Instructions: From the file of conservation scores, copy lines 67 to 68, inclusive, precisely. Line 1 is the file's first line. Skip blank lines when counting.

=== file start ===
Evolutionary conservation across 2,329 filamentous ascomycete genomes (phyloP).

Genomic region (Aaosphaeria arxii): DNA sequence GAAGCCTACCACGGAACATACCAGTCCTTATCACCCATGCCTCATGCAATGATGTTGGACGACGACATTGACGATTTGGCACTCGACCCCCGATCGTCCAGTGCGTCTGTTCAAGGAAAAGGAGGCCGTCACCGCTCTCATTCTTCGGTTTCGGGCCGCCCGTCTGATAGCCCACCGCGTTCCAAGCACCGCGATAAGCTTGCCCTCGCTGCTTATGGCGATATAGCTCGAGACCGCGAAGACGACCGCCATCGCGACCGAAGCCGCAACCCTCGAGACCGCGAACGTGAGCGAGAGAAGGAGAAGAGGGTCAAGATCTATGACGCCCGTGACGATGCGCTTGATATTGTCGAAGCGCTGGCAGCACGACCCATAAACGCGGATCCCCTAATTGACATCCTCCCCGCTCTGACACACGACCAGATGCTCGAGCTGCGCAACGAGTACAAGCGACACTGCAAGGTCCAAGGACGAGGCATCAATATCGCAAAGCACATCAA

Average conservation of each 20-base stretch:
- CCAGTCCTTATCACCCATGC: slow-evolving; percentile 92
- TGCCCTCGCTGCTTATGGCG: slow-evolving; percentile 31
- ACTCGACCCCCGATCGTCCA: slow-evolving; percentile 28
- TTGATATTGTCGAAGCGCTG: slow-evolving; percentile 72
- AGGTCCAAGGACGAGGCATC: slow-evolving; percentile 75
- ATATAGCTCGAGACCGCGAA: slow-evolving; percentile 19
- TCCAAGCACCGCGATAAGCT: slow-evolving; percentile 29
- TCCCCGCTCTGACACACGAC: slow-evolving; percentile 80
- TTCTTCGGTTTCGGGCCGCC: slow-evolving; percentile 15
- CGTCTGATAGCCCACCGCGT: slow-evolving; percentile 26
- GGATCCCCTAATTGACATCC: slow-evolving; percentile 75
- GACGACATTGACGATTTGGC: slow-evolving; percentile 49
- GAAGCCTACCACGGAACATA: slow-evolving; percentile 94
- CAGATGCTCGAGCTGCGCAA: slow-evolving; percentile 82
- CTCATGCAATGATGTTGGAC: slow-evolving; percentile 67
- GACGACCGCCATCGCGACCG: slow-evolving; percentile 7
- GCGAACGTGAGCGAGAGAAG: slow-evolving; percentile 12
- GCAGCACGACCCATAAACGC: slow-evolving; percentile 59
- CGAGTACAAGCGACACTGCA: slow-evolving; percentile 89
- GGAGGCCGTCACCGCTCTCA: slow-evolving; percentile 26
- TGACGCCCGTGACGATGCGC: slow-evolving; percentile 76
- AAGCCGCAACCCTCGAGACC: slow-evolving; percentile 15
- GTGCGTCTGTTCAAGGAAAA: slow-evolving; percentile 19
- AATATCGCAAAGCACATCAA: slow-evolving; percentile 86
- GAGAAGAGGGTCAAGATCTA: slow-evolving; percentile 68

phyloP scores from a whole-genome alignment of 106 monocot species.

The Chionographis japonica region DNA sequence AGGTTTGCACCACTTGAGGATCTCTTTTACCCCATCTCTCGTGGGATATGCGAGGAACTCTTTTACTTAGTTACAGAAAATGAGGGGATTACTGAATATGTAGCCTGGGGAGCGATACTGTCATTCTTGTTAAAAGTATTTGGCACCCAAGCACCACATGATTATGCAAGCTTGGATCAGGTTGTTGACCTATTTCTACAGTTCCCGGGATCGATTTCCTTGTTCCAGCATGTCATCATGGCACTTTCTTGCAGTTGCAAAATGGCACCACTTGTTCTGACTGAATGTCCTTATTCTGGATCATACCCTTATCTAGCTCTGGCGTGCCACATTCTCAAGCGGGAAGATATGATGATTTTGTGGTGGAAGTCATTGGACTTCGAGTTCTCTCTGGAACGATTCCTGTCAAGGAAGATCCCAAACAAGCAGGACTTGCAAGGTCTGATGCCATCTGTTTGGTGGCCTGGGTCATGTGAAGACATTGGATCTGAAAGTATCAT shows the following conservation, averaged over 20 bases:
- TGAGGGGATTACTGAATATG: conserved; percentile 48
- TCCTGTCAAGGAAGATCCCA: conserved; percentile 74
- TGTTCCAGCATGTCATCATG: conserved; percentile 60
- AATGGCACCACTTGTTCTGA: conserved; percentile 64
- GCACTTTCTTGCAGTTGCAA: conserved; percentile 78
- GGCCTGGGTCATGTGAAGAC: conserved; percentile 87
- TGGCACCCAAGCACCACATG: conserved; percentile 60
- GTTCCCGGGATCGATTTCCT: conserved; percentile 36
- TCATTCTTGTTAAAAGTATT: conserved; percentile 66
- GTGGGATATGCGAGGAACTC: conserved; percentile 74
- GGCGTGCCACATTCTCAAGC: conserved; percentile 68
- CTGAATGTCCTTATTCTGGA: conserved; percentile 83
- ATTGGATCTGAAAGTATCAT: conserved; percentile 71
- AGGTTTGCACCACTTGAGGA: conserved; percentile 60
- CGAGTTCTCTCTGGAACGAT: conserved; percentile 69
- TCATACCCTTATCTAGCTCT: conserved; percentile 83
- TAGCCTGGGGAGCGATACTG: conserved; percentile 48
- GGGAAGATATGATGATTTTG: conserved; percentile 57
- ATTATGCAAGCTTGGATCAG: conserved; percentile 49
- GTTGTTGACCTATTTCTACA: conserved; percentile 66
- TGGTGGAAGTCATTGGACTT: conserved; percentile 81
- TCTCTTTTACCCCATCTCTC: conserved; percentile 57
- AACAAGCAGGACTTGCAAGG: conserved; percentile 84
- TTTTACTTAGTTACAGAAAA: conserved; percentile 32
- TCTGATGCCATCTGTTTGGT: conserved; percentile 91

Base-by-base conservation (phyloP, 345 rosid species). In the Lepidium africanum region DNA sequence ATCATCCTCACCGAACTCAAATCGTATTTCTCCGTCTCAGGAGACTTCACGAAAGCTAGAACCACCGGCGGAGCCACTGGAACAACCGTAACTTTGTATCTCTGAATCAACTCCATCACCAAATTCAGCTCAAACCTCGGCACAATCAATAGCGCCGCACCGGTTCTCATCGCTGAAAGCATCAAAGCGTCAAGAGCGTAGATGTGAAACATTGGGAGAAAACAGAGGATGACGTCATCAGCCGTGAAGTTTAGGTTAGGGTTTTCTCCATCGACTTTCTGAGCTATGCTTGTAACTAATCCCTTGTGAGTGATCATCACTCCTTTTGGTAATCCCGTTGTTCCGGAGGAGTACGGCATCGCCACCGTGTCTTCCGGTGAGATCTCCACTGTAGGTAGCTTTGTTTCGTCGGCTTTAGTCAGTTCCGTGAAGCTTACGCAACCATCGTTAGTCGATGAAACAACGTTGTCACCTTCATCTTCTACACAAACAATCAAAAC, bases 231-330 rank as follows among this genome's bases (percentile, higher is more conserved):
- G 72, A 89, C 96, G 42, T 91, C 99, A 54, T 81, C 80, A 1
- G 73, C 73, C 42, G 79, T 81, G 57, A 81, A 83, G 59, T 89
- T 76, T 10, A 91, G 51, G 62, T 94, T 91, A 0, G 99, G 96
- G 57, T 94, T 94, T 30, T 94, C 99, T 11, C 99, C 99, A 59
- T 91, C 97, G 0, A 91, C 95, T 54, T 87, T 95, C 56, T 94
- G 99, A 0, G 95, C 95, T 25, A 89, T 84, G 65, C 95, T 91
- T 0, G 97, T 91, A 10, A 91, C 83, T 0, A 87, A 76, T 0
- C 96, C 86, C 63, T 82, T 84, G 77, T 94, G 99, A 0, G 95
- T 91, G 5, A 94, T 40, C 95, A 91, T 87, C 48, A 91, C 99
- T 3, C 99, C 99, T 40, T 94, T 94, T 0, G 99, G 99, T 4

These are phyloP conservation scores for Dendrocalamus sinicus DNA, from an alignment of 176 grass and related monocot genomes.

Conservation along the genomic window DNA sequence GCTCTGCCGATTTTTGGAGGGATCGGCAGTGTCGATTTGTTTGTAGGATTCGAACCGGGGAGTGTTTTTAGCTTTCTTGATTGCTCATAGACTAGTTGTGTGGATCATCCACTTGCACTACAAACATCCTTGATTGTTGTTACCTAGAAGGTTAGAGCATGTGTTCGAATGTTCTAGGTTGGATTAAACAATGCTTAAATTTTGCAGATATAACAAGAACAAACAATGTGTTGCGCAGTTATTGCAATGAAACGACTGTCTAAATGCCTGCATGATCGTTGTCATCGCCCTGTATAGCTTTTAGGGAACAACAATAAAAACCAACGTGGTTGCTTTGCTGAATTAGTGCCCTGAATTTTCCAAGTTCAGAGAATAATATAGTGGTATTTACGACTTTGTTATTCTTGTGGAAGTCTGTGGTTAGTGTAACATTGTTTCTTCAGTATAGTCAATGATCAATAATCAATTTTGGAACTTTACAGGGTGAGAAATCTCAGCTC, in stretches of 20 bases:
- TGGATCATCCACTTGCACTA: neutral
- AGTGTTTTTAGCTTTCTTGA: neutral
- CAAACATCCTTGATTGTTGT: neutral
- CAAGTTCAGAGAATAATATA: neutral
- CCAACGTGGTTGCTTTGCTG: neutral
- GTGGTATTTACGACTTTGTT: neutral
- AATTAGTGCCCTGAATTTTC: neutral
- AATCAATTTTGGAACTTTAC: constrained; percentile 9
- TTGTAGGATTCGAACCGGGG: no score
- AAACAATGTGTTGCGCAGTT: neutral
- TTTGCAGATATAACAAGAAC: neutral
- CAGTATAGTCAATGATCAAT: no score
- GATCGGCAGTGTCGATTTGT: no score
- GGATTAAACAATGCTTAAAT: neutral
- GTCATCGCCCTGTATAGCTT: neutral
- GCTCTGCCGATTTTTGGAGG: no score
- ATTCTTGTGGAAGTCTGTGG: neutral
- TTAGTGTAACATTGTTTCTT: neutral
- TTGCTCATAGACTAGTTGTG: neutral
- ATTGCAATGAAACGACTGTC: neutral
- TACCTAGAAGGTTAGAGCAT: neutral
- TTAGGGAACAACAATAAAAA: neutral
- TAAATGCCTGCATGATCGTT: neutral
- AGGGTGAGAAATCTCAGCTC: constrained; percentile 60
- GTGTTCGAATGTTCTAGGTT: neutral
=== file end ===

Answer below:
These are phyloP conservation scores for Dendrocalamus sinicus DNA, from an alignment of 176 grass and related monocot genomes.

Conservation along the genomic window DNA sequence GCTCTGCCGATTTTTGGAGGGATCGGCAGTGTCGATTTGTTTGTAGGATTCGAACCGGGGAGTGTTTTTAGCTTTCTTGATTGCTCATAGACTAGTTGTGTGGATCATCCACTTGCACTACAAACATCCTTGATTGTTGTTACCTAGAAGGTTAGAGCATGTGTTCGAATGTTCTAGGTTGGATTAAACAATGCTTAAATTTTGCAGATATAACAAGAACAAACAATGTGTTGCGCAGTTATTGCAATGAAACGACTGTCTAAATGCCTGCATGATCGTTGTCATCGCCCTGTATAGCTTTTAGGGAACAACAATAAAAACCAACGTGGTTGCTTTGCTGAATTAGTGCCCTGAATTTTCCAAGTTCAGAGAATAATATAGTGGTATTTACGACTTTGTTATTCTTGTGGAAGTCTGTGGTTAGTGTAACATTGTTTCTTCAGTATAGTCAATGATCAATAATCAATTTTGGAACTTTACAGGGTGAGAAATCTCAGCTC, in stretches of 20 bases: